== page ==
How to Use Transitions for Managing ADHD


Primary school – usually with just one teacher and being a structured and orderly environment – often provides more stability for the child with ADHD. However, towards the end of primary school, when the work is getting harder, the transition to secondary school can seem quite daunting for these children. The reasons for this include not only the academic work but, in particular, the demands placed on a child in relation to planning, organization and time management.

It is a major challenge for the child with ADHD to be organized enough to get to the right classroom with the right books at the right time. The form tutor or special needs teacher can really help in this situation by working with the child, by looking at his timetable, planning the week and ascertaining exactly which books are necessary on which days, as well as reminding and encouraging him to carry all his books in his bag so that he does not forget them.

These children can also have difficulties adjusting to the change of routine and the change of friendships. A coach or mentor can help to ease these changes and provide support at breaktimes.

It is useful for primary school teachers to liaise with their secondary school colleagues prior to transfer of the child with ADHD. Arrange a meeting or a phone call at the time of the transfer of the child’s records. The primary school teacher can then outline the sort of strategies that have been most effective, and highlight the likely areas where difficulties could arise at the new school.

The transition to sixth-form college can be a mixed blessing for students with ADHD. On the one hand they are often getting beyond the broader range of GCSE subjects, some of which were probably not of particular interest to them, and on which they had particular difficulty focusing. At sixth-form college the subjects will, it is hoped, be more to their liking and they will be able to focus better, with fewer problems.

On the other hand, colleges, in their desire to prepare young people for university and adulthood, are less structured and provide less scaffolding than was available at school.

It is helpful for the student’s school and college to collaborate so that the most appropriate strategies can be put in place at college. The college day should be structured so that the student is busy for as much time as possible. Clear guidelines and routines are essential.

Computer-based work should be used as much as possible, not only in the classroom but also for homework, as the ADHD student finds it easier to concentrate when using a computer. Students should be able to return homework by email. Planners and diaries are also helpful.

Try to arrange for a regular session to be scheduled with a mentor. This can be another teacher, or particularly a special needs teacher – someone who understand the complexities of teenagers with ADHD. The student can be given help with planning and organization, and have the opportunity to discuss things that are going wrong. Breaking down assignments into smaller, bite-sized chunks is also helpful to an adolescent with ADHD.

It is often at this time that the more impulsive adolescent with ADHD is likely to be easily led by his peers into various misdemeanours. Good role models, involvement in positive activities and careful fine-tuning of medication can be extremely important.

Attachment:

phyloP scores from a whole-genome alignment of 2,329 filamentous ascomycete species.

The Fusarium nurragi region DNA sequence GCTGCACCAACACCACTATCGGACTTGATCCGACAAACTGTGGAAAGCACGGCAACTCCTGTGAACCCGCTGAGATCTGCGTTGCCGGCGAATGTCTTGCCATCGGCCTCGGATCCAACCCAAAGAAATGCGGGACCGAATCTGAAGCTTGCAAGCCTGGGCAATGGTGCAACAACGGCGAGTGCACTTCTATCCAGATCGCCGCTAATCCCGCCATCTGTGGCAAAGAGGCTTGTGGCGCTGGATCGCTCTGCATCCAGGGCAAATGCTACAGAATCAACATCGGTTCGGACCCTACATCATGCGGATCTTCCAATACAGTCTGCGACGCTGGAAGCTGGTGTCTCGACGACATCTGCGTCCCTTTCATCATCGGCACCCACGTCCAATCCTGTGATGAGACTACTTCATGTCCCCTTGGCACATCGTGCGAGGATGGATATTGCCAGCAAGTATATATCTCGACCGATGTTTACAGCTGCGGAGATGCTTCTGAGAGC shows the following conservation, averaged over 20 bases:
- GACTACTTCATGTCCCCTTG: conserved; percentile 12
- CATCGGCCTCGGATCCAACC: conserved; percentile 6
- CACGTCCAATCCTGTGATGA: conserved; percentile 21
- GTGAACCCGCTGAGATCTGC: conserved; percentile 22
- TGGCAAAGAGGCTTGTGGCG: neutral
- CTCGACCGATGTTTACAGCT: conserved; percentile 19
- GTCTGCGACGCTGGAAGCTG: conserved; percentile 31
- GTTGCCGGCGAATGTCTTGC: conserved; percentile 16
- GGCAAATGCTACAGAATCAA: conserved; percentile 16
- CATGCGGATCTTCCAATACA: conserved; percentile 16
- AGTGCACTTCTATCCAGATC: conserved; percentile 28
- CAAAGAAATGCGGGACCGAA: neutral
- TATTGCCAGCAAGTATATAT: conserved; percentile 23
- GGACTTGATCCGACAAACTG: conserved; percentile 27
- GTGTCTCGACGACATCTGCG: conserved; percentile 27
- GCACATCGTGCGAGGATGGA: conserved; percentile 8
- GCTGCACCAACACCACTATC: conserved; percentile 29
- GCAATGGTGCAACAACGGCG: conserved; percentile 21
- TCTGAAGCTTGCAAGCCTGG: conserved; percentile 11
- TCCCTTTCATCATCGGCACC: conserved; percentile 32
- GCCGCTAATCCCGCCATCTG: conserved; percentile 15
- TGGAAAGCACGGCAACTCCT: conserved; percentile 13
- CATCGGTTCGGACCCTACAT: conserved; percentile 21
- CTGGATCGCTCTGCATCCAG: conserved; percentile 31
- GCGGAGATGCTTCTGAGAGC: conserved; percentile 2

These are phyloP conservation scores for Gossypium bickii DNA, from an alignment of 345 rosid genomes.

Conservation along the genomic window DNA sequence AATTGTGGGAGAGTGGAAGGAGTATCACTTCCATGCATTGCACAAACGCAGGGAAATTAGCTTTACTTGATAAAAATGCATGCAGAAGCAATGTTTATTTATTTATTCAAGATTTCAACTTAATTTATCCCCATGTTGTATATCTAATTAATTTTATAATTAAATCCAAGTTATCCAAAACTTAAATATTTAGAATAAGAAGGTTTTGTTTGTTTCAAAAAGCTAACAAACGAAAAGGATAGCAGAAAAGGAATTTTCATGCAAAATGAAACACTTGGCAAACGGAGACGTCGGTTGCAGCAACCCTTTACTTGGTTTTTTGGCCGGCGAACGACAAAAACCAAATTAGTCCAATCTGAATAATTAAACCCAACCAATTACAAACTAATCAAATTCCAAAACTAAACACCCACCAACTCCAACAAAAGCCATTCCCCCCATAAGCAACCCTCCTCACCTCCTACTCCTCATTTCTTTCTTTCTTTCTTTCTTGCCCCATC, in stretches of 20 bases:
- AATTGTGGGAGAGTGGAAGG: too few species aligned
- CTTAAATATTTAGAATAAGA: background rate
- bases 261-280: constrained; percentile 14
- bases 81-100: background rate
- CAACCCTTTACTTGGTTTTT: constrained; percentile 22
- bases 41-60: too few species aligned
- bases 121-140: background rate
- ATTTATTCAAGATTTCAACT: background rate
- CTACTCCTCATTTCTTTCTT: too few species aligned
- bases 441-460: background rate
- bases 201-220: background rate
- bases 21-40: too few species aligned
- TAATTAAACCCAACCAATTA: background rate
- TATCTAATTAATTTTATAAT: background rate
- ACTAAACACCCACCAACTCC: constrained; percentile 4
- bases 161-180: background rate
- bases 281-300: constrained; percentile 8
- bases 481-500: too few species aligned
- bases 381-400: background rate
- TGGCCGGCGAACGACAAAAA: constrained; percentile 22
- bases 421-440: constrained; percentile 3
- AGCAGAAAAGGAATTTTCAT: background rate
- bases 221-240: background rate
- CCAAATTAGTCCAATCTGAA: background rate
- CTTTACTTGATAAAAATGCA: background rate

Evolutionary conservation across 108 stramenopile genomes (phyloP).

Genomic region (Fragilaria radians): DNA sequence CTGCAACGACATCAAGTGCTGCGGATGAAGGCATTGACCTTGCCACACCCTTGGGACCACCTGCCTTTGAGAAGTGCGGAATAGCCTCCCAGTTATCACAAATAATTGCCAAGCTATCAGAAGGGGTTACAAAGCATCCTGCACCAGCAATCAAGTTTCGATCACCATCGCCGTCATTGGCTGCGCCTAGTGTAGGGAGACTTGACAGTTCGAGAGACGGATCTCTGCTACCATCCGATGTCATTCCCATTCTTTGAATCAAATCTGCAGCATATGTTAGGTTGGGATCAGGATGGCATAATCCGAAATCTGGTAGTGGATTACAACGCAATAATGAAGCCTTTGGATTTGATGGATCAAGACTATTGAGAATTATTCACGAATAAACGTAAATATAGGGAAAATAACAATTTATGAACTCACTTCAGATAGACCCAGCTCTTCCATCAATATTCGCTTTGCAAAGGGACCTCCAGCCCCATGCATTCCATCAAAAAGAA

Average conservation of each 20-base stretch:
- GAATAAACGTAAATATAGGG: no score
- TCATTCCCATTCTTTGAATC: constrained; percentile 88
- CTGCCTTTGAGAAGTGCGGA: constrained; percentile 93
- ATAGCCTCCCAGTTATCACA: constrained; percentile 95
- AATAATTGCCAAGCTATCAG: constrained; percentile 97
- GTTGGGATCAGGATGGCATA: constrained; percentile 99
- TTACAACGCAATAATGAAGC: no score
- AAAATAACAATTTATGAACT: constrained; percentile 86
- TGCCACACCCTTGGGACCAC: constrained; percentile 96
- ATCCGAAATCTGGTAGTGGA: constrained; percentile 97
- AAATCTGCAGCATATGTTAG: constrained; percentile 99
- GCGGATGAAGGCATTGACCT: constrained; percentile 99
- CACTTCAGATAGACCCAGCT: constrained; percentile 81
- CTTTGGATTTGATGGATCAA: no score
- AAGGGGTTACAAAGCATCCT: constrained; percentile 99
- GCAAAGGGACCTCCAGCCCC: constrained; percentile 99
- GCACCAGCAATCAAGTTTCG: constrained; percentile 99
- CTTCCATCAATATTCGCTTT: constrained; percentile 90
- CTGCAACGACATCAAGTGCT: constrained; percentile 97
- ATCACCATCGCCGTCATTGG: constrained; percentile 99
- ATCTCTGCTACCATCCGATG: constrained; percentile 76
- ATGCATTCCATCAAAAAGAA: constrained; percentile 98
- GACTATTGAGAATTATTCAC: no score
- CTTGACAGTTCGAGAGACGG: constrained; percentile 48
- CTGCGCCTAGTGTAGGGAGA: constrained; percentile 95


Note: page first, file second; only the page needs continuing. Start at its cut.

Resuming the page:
Unfortunately, many adolescents believe that their problems with ADHD are over once they have finished school. Sadly, in many cases this is only the start, and the transition from school to adult relationships and employment can be one of the most testing and problematic times for them.

With the transition to higher education, students with ADHD generally start to specialize even more in their subjects of interest and are therefore able to focus more. However, for many, the prospect of higher education can be quite daunting. The relative lack of scaffolding and structure that is critical for many people with ADHD can be problematic.

University can be quite a challenge. This is especially true if the student is coming from a highly structured school, particularly a private school with small class sizes. Problems are often further exacerbated when the youth is living away from home, often in rented accommodation with other students. Getting organized, paying rent, getting up in the morning, arriving at lectures on time, listening to the lectures and recording them as well as doing essays and revising can all be nightmares for a young person with ADHD.

University tutors need to be aware of the complications of ADHD and that they may involve the frequent pitfalls, such as excessive alcohol or drug intake, impulsive spending, higher risk of unplanned pregnancy and risk of falling foul of authority figures.

Liaison between school/sixth-form college and university, with communication with the university’s special needs department, can be very helpful. Such departments are often well funded and may be able to provide mechanical support such as a laptop or dictating system if appropriate, as well as a mentor.

Encouraging the use of a mentor is arguably the most important support for these adolescents. Although most university students have a tutor, the amount of input varies. Having an additional mentor who can aid the student with structure and organization and help him to avoid many of the social pitfalls of university can be extremely useful. It is often at this age that the discrepancies between a student’s high academic abilities and his low social skills, organization and other competencies become more apparent.

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About the Author: Alan Kennon lives a very happy life with two kids and a lovely wife. He likes to share his life time experiences with others about how they can improve their lifestyle and personality.

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